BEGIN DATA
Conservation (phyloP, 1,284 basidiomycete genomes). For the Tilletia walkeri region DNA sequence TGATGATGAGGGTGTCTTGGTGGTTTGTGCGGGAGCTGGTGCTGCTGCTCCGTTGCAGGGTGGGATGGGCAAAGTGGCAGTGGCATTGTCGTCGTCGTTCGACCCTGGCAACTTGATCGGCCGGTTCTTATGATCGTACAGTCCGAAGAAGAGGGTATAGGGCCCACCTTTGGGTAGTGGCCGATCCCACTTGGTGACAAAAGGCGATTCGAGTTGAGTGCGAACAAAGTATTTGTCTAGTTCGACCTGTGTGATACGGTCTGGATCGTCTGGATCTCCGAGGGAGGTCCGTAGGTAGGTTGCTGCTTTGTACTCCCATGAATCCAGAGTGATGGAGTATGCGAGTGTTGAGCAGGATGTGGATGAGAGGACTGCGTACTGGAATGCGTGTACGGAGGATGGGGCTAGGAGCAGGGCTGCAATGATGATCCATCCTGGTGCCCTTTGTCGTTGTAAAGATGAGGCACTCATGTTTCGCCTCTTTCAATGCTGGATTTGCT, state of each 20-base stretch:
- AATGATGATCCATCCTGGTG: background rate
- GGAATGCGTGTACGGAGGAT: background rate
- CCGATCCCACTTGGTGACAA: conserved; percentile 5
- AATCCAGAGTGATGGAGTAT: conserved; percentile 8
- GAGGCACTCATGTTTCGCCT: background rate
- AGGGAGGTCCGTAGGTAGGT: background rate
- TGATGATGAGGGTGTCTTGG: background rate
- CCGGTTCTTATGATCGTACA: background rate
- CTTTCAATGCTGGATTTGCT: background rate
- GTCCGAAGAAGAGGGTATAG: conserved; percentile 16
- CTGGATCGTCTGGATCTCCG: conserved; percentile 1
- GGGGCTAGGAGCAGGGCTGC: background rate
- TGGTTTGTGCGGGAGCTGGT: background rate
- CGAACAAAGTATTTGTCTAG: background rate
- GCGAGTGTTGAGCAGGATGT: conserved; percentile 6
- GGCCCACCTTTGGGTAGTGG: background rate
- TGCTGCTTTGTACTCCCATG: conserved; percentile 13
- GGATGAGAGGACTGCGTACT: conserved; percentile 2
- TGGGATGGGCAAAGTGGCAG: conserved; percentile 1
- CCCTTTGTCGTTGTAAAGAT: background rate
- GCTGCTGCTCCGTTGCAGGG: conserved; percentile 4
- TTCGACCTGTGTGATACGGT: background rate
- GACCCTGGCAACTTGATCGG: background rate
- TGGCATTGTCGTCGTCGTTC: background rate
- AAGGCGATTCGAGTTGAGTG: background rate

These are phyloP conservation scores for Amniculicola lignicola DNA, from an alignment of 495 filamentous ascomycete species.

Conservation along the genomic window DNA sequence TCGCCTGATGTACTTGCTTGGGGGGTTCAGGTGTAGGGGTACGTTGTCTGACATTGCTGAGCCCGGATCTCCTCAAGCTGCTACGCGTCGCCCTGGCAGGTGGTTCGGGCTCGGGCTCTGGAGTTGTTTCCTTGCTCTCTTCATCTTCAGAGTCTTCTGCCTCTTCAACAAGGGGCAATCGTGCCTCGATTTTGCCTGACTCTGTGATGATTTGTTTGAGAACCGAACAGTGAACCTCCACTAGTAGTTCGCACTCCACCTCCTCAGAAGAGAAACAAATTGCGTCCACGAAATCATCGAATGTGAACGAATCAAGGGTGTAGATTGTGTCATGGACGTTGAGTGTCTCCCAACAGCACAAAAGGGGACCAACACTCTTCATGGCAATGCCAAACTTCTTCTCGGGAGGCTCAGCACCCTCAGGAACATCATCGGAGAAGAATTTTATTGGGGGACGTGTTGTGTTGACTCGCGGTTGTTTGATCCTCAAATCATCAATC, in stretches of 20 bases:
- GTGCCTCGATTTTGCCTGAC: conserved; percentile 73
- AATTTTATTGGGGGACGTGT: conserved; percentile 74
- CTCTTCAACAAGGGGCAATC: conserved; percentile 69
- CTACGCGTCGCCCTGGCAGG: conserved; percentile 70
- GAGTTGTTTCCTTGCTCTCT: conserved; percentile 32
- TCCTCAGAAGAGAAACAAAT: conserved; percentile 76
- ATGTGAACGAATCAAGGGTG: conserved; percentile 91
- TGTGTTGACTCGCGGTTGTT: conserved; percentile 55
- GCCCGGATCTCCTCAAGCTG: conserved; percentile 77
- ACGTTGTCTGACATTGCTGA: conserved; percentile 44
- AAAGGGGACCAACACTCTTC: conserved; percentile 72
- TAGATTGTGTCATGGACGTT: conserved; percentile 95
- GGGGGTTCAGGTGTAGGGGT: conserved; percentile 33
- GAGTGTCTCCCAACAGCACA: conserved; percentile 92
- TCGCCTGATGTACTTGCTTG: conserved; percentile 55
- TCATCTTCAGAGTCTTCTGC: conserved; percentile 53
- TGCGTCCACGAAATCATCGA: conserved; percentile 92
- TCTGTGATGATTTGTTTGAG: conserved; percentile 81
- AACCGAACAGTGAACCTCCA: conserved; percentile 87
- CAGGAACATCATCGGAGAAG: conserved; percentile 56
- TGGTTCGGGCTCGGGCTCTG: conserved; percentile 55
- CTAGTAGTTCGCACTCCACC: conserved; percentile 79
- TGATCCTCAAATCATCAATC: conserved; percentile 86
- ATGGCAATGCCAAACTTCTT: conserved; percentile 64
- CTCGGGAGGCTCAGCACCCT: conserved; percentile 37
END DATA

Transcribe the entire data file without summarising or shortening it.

Conservation (phyloP, 1,284 basidiomycete genomes). For the Tilletia walkeri region DNA sequence TGATGATGAGGGTGTCTTGGTGGTTTGTGCGGGAGCTGGTGCTGCTGCTCCGTTGCAGGGTGGGATGGGCAAAGTGGCAGTGGCATTGTCGTCGTCGTTCGACCCTGGCAACTTGATCGGCCGGTTCTTATGATCGTACAGTCCGAAGAAGAGGGTATAGGGCCCACCTTTGGGTAGTGGCCGATCCCACTTGGTGACAAAAGGCGATTCGAGTTGAGTGCGAACAAAGTATTTGTCTAGTTCGACCTGTGTGATACGGTCTGGATCGTCTGGATCTCCGAGGGAGGTCCGTAGGTAGGTTGCTGCTTTGTACTCCCATGAATCCAGAGTGATGGAGTATGCGAGTGTTGAGCAGGATGTGGATGAGAGGACTGCGTACTGGAATGCGTGTACGGAGGATGGGGCTAGGAGCAGGGCTGCAATGATGATCCATCCTGGTGCCCTTTGTCGTTGTAAAGATGAGGCACTCATGTTTCGCCTCTTTCAATGCTGGATTTGCT, state of each 20-base stretch:
- AATGATGATCCATCCTGGTG: background rate
- GGAATGCGTGTACGGAGGAT: background rate
- CCGATCCCACTTGGTGACAA: conserved; percentile 5
- AATCCAGAGTGATGGAGTAT: conserved; percentile 8
- GAGGCACTCATGTTTCGCCT: background rate
- AGGGAGGTCCGTAGGTAGGT: background rate
- TGATGATGAGGGTGTCTTGG: background rate
- CCGGTTCTTATGATCGTACA: background rate
- CTTTCAATGCTGGATTTGCT: background rate
- GTCCGAAGAAGAGGGTATAG: conserved; percentile 16
- CTGGATCGTCTGGATCTCCG: conserved; percentile 1
- GGGGCTAGGAGCAGGGCTGC: background rate
- TGGTTTGTGCGGGAGCTGGT: background rate
- CGAACAAAGTATTTGTCTAG: background rate
- GCGAGTGTTGAGCAGGATGT: conserved; percentile 6
- GGCCCACCTTTGGGTAGTGG: background rate
- TGCTGCTTTGTACTCCCATG: conserved; percentile 13
- GGATGAGAGGACTGCGTACT: conserved; percentile 2
- TGGGATGGGCAAAGTGGCAG: conserved; percentile 1
- CCCTTTGTCGTTGTAAAGAT: background rate
- GCTGCTGCTCCGTTGCAGGG: conserved; percentile 4
- TTCGACCTGTGTGATACGGT: background rate
- GACCCTGGCAACTTGATCGG: background rate
- TGGCATTGTCGTCGTCGTTC: background rate
- AAGGCGATTCGAGTTGAGTG: background rate

These are phyloP conservation scores for Amniculicola lignicola DNA, from an alignment of 495 filamentous ascomycete species.

Conservation along the genomic window DNA sequence TCGCCTGATGTACTTGCTTGGGGGGTTCAGGTGTAGGGGTACGTTGTCTGACATTGCTGAGCCCGGATCTCCTCAAGCTGCTACGCGTCGCCCTGGCAGGTGGTTCGGGCTCGGGCTCTGGAGTTGTTTCCTTGCTCTCTTCATCTTCAGAGTCTTCTGCCTCTTCAACAAGGGGCAATCGTGCCTCGATTTTGCCTGACTCTGTGATGATTTGTTTGAGAACCGAACAGTGAACCTCCACTAGTAGTTCGCACTCCACCTCCTCAGAAGAGAAACAAATTGCGTCCACGAAATCATCGAATGTGAACGAATCAAGGGTGTAGATTGTGTCATGGACGTTGAGTGTCTCCCAACAGCACAAAAGGGGACCAACACTCTTCATGGCAATGCCAAACTTCTTCTCGGGAGGCTCAGCACCCTCAGGAACATCATCGGAGAAGAATTTTATTGGGGGACGTGTTGTGTTGACTCGCGGTTGTTTGATCCTCAAATCATCAATC, in stretches of 20 bases:
- GTGCCTCGATTTTGCCTGAC: conserved; percentile 73
- AATTTTATTGGGGGACGTGT: conserved; percentile 74
- CTCTTCAACAAGGGGCAATC: conserved; percentile 69
- CTACGCGTCGCCCTGGCAGG: conserved; percentile 70
- GAGTTGTTTCCTTGCTCTCT: conserved; percentile 32
- TCCTCAGAAGAGAAACAAAT: conserved; percentile 76
- ATGTGAACGAATCAAGGGTG: conserved; percentile 91
- TGTGTTGACTCGCGGTTGTT: conserved; percentile 55
- GCCCGGATCTCCTCAAGCTG: conserved; percentile 77
- ACGTTGTCTGACATTGCTGA: conserved; percentile 44
- AAAGGGGACCAACACTCTTC: conserved; percentile 72
- TAGATTGTGTCATGGACGTT: conserved; percentile 95
- GGGGGTTCAGGTGTAGGGGT: conserved; percentile 33
- GAGTGTCTCCCAACAGCACA: conserved; percentile 92
- TCGCCTGATGTACTTGCTTG: conserved; percentile 55
- TCATCTTCAGAGTCTTCTGC: conserved; percentile 53
- TGCGTCCACGAAATCATCGA: conserved; percentile 92
- TCTGTGATGATTTGTTTGAG: conserved; percentile 81
- AACCGAACAGTGAACCTCCA: conserved; percentile 87
- CAGGAACATCATCGGAGAAG: conserved; percentile 56
- TGGTTCGGGCTCGGGCTCTG: conserved; percentile 55
- CTAGTAGTTCGCACTCCACC: conserved; percentile 79
- TGATCCTCAAATCATCAATC: conserved; percentile 86
- ATGGCAATGCCAAACTTCTT: conserved; percentile 64
- CTCGGGAGGCTCAGCACCCT: conserved; percentile 37